Photo taken from the bus, of izmir. you can see how dense the housing is (background)

Photo taken from the bus, of Izmir. you can see how dense the housing is (background)

I think that’s what struck me the most;  that  the economy seemed so robust, and all the cities we  traveled through had nice street scaping and very few vacant storefronts.  Virtually every building had passive solar hot water   processors on their roofs.  Another very interesting thing:  all the  housing in urban areas is multi-unit.  We didn’t see any single family homes until we were in the rural areas. Why is this?  The population in the urban areas is so dense that in order to provide  water delivery and sanitation services, they need the  water catchment  land and space for  treatment. Very impressive, especially if you go into most neighborhoods in Chicago!



The ‘peak experiences?   Coming into Ephasus was definitely  awe-inspiring.  I mean, you read about the Romans, and the great  empire, and  then you come across an ancient city, and you really get a feel for the place. So, what happened?  Wars, disease, over exploitation of the  environment. The usual.  But to be around the marble, and see the workmanship, and see all the  tourists  walking around, it gives you an idea  of how rich the  community was!

Balloons over Cappadocia

Balloons over Cappadocia

Then, Cappadocia.  The whole area is mind blowing.  Due to erosion, there  are all these odd rock formations. And the caves….
the cave ‘churches’ and  the cave city.    We got to see the Sufi ‘Whirling Dervishes’, and learned a bit about them.

Ceramics are a big industry in this area, and we got to visit a pottery studio.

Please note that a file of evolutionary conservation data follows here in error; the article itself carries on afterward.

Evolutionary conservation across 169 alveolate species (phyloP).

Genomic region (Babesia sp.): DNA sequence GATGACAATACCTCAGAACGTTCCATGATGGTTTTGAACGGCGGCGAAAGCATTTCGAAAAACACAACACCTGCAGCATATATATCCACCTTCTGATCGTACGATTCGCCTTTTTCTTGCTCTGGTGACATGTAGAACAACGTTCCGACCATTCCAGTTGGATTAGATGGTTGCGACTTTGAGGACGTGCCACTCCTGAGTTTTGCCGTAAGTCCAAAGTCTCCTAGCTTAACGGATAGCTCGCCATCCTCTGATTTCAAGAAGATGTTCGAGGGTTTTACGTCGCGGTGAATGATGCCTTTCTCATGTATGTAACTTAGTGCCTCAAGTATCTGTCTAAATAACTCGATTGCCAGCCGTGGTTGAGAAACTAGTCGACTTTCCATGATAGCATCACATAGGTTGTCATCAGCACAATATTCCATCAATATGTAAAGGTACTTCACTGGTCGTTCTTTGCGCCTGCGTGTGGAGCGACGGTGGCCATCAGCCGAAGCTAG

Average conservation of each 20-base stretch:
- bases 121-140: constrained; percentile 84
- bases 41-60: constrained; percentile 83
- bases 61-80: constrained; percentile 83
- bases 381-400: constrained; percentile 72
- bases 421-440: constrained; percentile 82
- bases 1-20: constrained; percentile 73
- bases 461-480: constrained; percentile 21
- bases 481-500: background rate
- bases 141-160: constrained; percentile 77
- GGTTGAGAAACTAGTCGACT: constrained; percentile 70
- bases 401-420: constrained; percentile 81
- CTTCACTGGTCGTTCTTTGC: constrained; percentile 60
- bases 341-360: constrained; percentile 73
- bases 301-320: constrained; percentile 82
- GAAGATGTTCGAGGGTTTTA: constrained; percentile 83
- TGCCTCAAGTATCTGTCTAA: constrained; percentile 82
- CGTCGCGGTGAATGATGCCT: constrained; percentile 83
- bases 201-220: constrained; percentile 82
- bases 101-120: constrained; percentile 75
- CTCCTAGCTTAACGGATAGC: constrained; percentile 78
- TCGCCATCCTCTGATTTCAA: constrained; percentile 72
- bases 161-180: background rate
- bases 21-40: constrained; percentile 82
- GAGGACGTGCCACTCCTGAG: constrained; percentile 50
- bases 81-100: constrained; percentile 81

We also  visited a rug cooperative and got to see weaving.   A few people bought rugs, but we have a very large Middle Eastern  and Persian communities here in Chicago.  As I have more  Oriental rugs than floor space, I did not buy any.

One thing you see all over is the ‘evil eye’ motif, and this is something that stretches from Morocco to India.    If you possess the ‘eye’, you can ward off the evil eye.  So every tourist vendor has  tchotchkes with evil eyes:  key chains, bracelets, glass pendants.  They are in plastic and glass.  Also, anywhere food is sold, there is ‘Turkish Delight’. This is a gelatin textured candy (when I was growing up, these were ‘jellies’ or ‘marmalade’ coated in sugar), sometimes with nuts, in various  fruit flavors—-citrus, pomegranate,, even rose being favorites, sometimes covered with chocolate.  Not a favorite of mine…and  a small grocer a block from my home always has it.

Turkey is also known for spices, and there is a very good spice market in Istanbul. It should be every tourist’s first stop—even before the Grand Bazaar, because  the prices are so low.  I’d be cautious of buying  Saffron, most of it is actually turmeric, but I bought some whole vanilla beans.  I  also bought some  herbal tea & a grinder.  I didn’t buy and other spices because there is a large Indian community shopping district a mile away from me, which also has outstanding prices  for bulk spices.

We also got to Ankara, and  a Turkish woman I met asked why we were going there.  I am glad we  did. We got to see  the Ataturk Museum, as well as a museum of Hittite Art recently returned from the University of Pennsylvania.  The Hittite civilization was as old  as  the Egyptian cultures, but  I do want to address Ataturk. He was the ‘father’ of modern Turkey. He also fought the Ottoman empire  during World War I (he was Mustafa Kemal at the time, and had offered the Arabs self-rule after the war), and the man really had a vision for his country. He instituted universal education, and changed the alphabet from Arabic to Latinic.  He had an economic development plan. He is probably the reason Turkey is  as it is.

I also got to visit  a forest sanctuary for  street dogs in Istanbul, and will blog about them next week.